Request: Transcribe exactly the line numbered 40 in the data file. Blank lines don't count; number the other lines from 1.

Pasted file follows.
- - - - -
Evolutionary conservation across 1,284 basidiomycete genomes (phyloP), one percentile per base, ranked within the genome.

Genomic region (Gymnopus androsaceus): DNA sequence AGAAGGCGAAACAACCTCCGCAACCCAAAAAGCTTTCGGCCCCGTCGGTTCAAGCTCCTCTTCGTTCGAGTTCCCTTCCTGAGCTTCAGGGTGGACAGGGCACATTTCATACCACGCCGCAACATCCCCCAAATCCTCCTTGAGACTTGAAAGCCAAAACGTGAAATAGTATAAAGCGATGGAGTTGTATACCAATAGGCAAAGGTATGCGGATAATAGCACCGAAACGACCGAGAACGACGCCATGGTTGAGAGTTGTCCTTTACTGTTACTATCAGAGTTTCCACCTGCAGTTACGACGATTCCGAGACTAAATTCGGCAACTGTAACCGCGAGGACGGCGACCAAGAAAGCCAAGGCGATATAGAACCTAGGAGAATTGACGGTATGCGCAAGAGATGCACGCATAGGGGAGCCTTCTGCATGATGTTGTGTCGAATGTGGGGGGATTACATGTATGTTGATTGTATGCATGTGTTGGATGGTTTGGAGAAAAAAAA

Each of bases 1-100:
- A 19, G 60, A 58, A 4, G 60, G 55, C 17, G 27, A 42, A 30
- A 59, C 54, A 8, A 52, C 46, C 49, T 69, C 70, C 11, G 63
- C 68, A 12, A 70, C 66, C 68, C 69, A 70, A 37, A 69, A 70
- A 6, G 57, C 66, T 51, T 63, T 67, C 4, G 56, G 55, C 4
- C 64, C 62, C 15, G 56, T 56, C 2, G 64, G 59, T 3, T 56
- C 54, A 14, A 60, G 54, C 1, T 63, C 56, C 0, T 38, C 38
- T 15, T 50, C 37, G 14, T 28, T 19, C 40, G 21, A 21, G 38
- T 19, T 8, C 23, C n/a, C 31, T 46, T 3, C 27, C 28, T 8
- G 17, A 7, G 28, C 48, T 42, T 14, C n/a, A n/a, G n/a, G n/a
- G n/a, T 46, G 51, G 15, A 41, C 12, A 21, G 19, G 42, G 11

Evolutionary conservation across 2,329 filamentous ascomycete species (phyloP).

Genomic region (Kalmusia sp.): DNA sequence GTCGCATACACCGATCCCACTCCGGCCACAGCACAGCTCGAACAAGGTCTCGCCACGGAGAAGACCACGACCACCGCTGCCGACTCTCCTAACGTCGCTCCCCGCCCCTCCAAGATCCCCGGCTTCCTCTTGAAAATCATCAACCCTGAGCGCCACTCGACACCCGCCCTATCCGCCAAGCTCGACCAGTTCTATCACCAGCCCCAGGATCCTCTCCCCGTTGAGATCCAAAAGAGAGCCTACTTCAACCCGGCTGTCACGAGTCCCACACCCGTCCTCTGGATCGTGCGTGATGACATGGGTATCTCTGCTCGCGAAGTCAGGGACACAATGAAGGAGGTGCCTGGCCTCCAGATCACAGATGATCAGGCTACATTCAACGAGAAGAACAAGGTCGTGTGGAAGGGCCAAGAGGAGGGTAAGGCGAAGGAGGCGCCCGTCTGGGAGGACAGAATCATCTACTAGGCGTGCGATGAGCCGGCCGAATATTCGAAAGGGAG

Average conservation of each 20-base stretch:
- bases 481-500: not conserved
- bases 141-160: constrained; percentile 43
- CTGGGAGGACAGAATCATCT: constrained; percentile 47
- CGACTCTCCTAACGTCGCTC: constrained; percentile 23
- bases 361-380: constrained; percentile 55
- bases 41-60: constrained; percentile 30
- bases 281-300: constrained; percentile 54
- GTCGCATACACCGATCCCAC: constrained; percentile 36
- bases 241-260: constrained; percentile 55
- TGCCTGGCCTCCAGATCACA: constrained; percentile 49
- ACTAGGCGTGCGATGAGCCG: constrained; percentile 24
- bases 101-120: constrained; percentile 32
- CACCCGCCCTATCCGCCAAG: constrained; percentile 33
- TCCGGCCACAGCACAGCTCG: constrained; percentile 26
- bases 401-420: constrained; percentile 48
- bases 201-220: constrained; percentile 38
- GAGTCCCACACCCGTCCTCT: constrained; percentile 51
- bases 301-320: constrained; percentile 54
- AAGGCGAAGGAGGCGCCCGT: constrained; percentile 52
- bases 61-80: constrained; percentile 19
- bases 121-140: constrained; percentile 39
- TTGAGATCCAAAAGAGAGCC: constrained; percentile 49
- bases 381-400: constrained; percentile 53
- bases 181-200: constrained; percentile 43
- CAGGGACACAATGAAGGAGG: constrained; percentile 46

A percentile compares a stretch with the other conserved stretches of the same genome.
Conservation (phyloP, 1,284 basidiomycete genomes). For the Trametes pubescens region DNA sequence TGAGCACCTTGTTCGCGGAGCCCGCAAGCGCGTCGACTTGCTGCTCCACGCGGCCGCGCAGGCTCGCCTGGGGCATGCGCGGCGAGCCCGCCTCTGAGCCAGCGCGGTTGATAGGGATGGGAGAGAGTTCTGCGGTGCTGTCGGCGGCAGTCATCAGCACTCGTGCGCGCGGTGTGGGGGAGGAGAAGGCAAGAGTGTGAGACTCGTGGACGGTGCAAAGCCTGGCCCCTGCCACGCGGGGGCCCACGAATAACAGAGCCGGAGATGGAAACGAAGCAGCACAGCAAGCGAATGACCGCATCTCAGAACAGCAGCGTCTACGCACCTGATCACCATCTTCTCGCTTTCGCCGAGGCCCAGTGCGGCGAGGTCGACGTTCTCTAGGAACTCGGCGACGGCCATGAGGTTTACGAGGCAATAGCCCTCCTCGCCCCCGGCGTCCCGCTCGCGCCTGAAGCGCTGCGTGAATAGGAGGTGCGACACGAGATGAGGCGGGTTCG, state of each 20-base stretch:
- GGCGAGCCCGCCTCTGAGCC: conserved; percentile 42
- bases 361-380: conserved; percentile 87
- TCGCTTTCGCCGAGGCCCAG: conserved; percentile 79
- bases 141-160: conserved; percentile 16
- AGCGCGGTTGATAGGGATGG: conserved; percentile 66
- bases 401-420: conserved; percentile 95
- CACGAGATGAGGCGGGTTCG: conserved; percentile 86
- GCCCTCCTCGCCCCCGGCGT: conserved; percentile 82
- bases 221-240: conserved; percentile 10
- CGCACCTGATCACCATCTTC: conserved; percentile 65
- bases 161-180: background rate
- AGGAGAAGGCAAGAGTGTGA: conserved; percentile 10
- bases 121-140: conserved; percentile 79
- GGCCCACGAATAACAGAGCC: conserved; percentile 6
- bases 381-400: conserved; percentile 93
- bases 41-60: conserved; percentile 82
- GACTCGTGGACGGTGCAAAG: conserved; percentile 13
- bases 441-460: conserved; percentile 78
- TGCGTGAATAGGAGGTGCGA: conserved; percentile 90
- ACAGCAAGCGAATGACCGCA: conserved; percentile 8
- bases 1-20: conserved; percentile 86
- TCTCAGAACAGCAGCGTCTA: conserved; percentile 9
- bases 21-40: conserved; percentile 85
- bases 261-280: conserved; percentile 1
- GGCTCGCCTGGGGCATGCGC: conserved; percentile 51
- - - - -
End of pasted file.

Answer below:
- bases 181-200: constrained; percentile 43